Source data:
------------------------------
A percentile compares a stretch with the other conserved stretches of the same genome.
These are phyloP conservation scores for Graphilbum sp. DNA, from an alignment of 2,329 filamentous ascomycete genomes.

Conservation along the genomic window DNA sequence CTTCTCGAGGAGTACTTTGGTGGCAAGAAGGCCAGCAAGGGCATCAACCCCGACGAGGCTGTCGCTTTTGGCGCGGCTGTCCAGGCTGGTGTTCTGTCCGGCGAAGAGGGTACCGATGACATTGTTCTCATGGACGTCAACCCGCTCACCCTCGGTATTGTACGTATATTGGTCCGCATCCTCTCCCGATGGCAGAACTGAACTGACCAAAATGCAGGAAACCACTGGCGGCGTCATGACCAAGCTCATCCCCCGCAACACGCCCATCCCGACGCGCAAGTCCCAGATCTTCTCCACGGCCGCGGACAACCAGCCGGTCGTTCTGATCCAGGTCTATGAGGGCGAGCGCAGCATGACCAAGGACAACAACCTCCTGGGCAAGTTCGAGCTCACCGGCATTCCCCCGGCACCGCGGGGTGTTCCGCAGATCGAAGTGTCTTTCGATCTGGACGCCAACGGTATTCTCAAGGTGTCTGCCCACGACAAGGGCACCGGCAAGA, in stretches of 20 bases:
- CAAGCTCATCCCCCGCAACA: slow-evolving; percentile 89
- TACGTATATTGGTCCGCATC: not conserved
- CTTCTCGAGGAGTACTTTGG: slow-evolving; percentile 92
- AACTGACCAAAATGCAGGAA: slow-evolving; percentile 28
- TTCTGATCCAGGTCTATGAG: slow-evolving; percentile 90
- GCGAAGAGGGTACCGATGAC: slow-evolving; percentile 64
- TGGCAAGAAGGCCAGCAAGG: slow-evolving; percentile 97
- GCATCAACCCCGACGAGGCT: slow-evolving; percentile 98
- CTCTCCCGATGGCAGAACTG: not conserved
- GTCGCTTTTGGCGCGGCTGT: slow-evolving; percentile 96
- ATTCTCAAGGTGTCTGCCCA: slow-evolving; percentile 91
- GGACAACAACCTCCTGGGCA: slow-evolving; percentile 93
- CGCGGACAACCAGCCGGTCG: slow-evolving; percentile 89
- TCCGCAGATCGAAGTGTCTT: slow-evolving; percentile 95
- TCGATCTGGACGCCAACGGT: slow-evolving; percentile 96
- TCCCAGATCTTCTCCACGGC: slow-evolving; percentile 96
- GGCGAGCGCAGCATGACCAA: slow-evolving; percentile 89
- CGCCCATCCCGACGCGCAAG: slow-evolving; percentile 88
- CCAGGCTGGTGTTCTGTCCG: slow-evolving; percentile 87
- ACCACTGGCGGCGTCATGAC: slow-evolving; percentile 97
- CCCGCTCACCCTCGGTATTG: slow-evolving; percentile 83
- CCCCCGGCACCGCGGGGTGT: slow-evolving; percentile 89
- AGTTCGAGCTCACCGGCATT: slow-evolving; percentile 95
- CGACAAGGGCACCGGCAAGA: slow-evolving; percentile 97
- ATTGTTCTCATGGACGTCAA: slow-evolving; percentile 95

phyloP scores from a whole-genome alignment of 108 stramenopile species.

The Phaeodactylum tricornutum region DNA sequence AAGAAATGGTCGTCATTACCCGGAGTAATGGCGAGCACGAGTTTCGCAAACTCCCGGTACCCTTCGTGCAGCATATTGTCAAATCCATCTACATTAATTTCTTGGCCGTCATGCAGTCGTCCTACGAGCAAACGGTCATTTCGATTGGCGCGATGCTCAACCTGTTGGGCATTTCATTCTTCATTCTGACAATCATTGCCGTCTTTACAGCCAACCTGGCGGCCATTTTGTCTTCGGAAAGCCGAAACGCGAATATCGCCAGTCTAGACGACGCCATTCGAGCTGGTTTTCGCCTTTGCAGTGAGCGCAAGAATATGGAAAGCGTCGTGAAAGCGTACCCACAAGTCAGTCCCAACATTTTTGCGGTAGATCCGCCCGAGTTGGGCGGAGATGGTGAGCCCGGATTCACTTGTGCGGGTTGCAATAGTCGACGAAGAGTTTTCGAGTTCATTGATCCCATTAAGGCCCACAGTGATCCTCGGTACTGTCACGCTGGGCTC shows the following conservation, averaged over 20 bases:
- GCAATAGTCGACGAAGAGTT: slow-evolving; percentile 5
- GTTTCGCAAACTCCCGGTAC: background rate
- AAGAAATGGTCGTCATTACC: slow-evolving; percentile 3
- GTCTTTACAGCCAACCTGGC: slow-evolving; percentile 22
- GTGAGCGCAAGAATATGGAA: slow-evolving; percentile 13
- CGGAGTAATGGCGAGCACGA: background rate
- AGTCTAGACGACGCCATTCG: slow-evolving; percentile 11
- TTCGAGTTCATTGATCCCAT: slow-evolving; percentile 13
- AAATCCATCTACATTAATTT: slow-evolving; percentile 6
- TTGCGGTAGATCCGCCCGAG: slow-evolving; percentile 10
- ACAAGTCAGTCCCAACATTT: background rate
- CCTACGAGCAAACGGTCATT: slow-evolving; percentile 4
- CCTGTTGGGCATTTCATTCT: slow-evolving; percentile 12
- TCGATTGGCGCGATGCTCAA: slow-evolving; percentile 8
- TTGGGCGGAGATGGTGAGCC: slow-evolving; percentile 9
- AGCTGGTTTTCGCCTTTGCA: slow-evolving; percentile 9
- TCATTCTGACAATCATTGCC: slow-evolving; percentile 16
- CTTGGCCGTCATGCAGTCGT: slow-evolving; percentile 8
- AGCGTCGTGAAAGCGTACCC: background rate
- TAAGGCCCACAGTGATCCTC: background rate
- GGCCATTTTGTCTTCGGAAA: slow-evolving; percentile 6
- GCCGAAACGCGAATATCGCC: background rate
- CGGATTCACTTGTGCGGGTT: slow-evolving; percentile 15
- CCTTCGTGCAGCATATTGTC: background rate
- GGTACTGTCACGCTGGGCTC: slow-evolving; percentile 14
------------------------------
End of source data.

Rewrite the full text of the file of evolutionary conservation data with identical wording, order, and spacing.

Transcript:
A percentile compares a stretch with the other conserved stretches of the same genome.
These are phyloP conservation scores for Graphilbum sp. DNA, from an alignment of 2,329 filamentous ascomycete genomes.

Conservation along the genomic window DNA sequence CTTCTCGAGGAGTACTTTGGTGGCAAGAAGGCCAGCAAGGGCATCAACCCCGACGAGGCTGTCGCTTTTGGCGCGGCTGTCCAGGCTGGTGTTCTGTCCGGCGAAGAGGGTACCGATGACATTGTTCTCATGGACGTCAACCCGCTCACCCTCGGTATTGTACGTATATTGGTCCGCATCCTCTCCCGATGGCAGAACTGAACTGACCAAAATGCAGGAAACCACTGGCGGCGTCATGACCAAGCTCATCCCCCGCAACACGCCCATCCCGACGCGCAAGTCCCAGATCTTCTCCACGGCCGCGGACAACCAGCCGGTCGTTCTGATCCAGGTCTATGAGGGCGAGCGCAGCATGACCAAGGACAACAACCTCCTGGGCAAGTTCGAGCTCACCGGCATTCCCCCGGCACCGCGGGGTGTTCCGCAGATCGAAGTGTCTTTCGATCTGGACGCCAACGGTATTCTCAAGGTGTCTGCCCACGACAAGGGCACCGGCAAGA, in stretches of 20 bases:
- CAAGCTCATCCCCCGCAACA: slow-evolving; percentile 89
- TACGTATATTGGTCCGCATC: not conserved
- CTTCTCGAGGAGTACTTTGG: slow-evolving; percentile 92
- AACTGACCAAAATGCAGGAA: slow-evolving; percentile 28
- TTCTGATCCAGGTCTATGAG: slow-evolving; percentile 90
- GCGAAGAGGGTACCGATGAC: slow-evolving; percentile 64
- TGGCAAGAAGGCCAGCAAGG: slow-evolving; percentile 97
- GCATCAACCCCGACGAGGCT: slow-evolving; percentile 98
- CTCTCCCGATGGCAGAACTG: not conserved
- GTCGCTTTTGGCGCGGCTGT: slow-evolving; percentile 96
- ATTCTCAAGGTGTCTGCCCA: slow-evolving; percentile 91
- GGACAACAACCTCCTGGGCA: slow-evolving; percentile 93
- CGCGGACAACCAGCCGGTCG: slow-evolving; percentile 89
- TCCGCAGATCGAAGTGTCTT: slow-evolving; percentile 95
- TCGATCTGGACGCCAACGGT: slow-evolving; percentile 96
- TCCCAGATCTTCTCCACGGC: slow-evolving; percentile 96
- GGCGAGCGCAGCATGACCAA: slow-evolving; percentile 89
- CGCCCATCCCGACGCGCAAG: slow-evolving; percentile 88
- CCAGGCTGGTGTTCTGTCCG: slow-evolving; percentile 87
- ACCACTGGCGGCGTCATGAC: slow-evolving; percentile 97
- CCCGCTCACCCTCGGTATTG: slow-evolving; percentile 83
- CCCCCGGCACCGCGGGGTGT: slow-evolving; percentile 89
- AGTTCGAGCTCACCGGCATT: slow-evolving; percentile 95
- CGACAAGGGCACCGGCAAGA: slow-evolving; percentile 97
- ATTGTTCTCATGGACGTCAA: slow-evolving; percentile 95

phyloP scores from a whole-genome alignment of 108 stramenopile species.

The Phaeodactylum tricornutum region DNA sequence AAGAAATGGTCGTCATTACCCGGAGTAATGGCGAGCACGAGTTTCGCAAACTCCCGGTACCCTTCGTGCAGCATATTGTCAAATCCATCTACATTAATTTCTTGGCCGTCATGCAGTCGTCCTACGAGCAAACGGTCATTTCGATTGGCGCGATGCTCAACCTGTTGGGCATTTCATTCTTCATTCTGACAATCATTGCCGTCTTTACAGCCAACCTGGCGGCCATTTTGTCTTCGGAAAGCCGAAACGCGAATATCGCCAGTCTAGACGACGCCATTCGAGCTGGTTTTCGCCTTTGCAGTGAGCGCAAGAATATGGAAAGCGTCGTGAAAGCGTACCCACAAGTCAGTCCCAACATTTTTGCGGTAGATCCGCCCGAGTTGGGCGGAGATGGTGAGCCCGGATTCACTTGTGCGGGTTGCAATAGTCGACGAAGAGTTTTCGAGTTCATTGATCCCATTAAGGCCCACAGTGATCCTCGGTACTGTCACGCTGGGCTC shows the following conservation, averaged over 20 bases:
- GCAATAGTCGACGAAGAGTT: slow-evolving; percentile 5
- GTTTCGCAAACTCCCGGTAC: background rate
- AAGAAATGGTCGTCATTACC: slow-evolving; percentile 3
- GTCTTTACAGCCAACCTGGC: slow-evolving; percentile 22
- GTGAGCGCAAGAATATGGAA: slow-evolving; percentile 13
- CGGAGTAATGGCGAGCACGA: background rate
- AGTCTAGACGACGCCATTCG: slow-evolving; percentile 11
- TTCGAGTTCATTGATCCCAT: slow-evolving; percentile 13
- AAATCCATCTACATTAATTT: slow-evolving; percentile 6
- TTGCGGTAGATCCGCCCGAG: slow-evolving; percentile 10
- ACAAGTCAGTCCCAACATTT: background rate
- CCTACGAGCAAACGGTCATT: slow-evolving; percentile 4
- CCTGTTGGGCATTTCATTCT: slow-evolving; percentile 12
- TCGATTGGCGCGATGCTCAA: slow-evolving; percentile 8
- TTGGGCGGAGATGGTGAGCC: slow-evolving; percentile 9
- AGCTGGTTTTCGCCTTTGCA: slow-evolving; percentile 9
- TCATTCTGACAATCATTGCC: slow-evolving; percentile 16
- CTTGGCCGTCATGCAGTCGT: slow-evolving; percentile 8
- AGCGTCGTGAAAGCGTACCC: background rate
- TAAGGCCCACAGTGATCCTC: background rate
- GGCCATTTTGTCTTCGGAAA: slow-evolving; percentile 6
- GCCGAAACGCGAATATCGCC: background rate
- CGGATTCACTTGTGCGGGTT: slow-evolving; percentile 15
- CCTTCGTGCAGCATATTGTC: background rate
- GGTACTGTCACGCTGGGCTC: slow-evolving; percentile 14